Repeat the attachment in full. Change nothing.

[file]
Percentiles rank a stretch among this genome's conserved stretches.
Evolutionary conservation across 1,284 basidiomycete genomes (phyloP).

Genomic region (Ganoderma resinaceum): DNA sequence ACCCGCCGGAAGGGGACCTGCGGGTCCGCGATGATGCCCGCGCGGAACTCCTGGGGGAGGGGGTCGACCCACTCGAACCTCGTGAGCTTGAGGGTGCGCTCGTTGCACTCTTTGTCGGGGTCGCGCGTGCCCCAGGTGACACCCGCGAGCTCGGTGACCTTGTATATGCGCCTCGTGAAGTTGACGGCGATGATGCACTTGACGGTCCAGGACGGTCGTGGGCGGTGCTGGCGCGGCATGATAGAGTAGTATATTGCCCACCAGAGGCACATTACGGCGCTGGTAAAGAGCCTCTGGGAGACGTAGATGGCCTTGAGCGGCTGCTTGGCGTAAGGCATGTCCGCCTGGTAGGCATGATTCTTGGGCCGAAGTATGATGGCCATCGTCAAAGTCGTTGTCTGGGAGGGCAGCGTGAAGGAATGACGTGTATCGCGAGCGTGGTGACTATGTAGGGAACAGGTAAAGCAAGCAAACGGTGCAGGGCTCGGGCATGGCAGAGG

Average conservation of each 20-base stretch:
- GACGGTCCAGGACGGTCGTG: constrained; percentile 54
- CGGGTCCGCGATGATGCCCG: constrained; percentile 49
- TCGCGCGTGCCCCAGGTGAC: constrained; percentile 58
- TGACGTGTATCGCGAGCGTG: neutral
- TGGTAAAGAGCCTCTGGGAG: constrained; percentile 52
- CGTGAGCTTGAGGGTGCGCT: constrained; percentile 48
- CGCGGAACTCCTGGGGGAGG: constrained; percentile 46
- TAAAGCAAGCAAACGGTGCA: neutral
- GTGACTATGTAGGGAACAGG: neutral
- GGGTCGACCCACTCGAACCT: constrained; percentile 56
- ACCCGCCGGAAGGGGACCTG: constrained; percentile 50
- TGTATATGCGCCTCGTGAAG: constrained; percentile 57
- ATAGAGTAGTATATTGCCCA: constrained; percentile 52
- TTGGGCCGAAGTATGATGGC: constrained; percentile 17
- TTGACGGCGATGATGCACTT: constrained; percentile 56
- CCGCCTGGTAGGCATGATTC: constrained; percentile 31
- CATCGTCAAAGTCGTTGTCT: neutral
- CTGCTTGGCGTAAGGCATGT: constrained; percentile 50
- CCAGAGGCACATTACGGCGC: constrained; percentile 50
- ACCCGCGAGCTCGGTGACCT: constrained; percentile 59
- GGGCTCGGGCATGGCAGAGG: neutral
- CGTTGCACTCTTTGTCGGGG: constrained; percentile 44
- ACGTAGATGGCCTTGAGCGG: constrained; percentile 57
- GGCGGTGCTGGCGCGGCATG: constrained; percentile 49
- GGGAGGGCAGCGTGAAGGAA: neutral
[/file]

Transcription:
Percentiles rank a stretch among this genome's conserved stretches.
Evolutionary conservation across 1,284 basidiomycete genomes (phyloP).

Genomic region (Ganoderma resinaceum): DNA sequence ACCCGCCGGAAGGGGACCTGCGGGTCCGCGATGATGCCCGCGCGGAACTCCTGGGGGAGGGGGTCGACCCACTCGAACCTCGTGAGCTTGAGGGTGCGCTCGTTGCACTCTTTGTCGGGGTCGCGCGTGCCCCAGGTGACACCCGCGAGCTCGGTGACCTTGTATATGCGCCTCGTGAAGTTGACGGCGATGATGCACTTGACGGTCCAGGACGGTCGTGGGCGGTGCTGGCGCGGCATGATAGAGTAGTATATTGCCCACCAGAGGCACATTACGGCGCTGGTAAAGAGCCTCTGGGAGACGTAGATGGCCTTGAGCGGCTGCTTGGCGTAAGGCATGTCCGCCTGGTAGGCATGATTCTTGGGCCGAAGTATGATGGCCATCGTCAAAGTCGTTGTCTGGGAGGGCAGCGTGAAGGAATGACGTGTATCGCGAGCGTGGTGACTATGTAGGGAACAGGTAAAGCAAGCAAACGGTGCAGGGCTCGGGCATGGCAGAGG

Average conservation of each 20-base stretch:
- GACGGTCCAGGACGGTCGTG: constrained; percentile 54
- CGGGTCCGCGATGATGCCCG: constrained; percentile 49
- TCGCGCGTGCCCCAGGTGAC: constrained; percentile 58
- TGACGTGTATCGCGAGCGTG: neutral
- TGGTAAAGAGCCTCTGGGAG: constrained; percentile 52
- CGTGAGCTTGAGGGTGCGCT: constrained; percentile 48
- CGCGGAACTCCTGGGGGAGG: constrained; percentile 46
- TAAAGCAAGCAAACGGTGCA: neutral
- GTGACTATGTAGGGAACAGG: neutral
- GGGTCGACCCACTCGAACCT: constrained; percentile 56
- ACCCGCCGGAAGGGGACCTG: constrained; percentile 50
- TGTATATGCGCCTCGTGAAG: constrained; percentile 57
- ATAGAGTAGTATATTGCCCA: constrained; percentile 52
- TTGGGCCGAAGTATGATGGC: constrained; percentile 17
- TTGACGGCGATGATGCACTT: constrained; percentile 56
- CCGCCTGGTAGGCATGATTC: constrained; percentile 31
- CATCGTCAAAGTCGTTGTCT: neutral
- CTGCTTGGCGTAAGGCATGT: constrained; percentile 50
- CCAGAGGCACATTACGGCGC: constrained; percentile 50
- ACCCGCGAGCTCGGTGACCT: constrained; percentile 59
- GGGCTCGGGCATGGCAGAGG: neutral
- CGTTGCACTCTTTGTCGGGG: constrained; percentile 44
- ACGTAGATGGCCTTGAGCGG: constrained; percentile 57
- GGCGGTGCTGGCGCGGCATG: constrained; percentile 49
- GGGAGGGCAGCGTGAAGGAA: neutral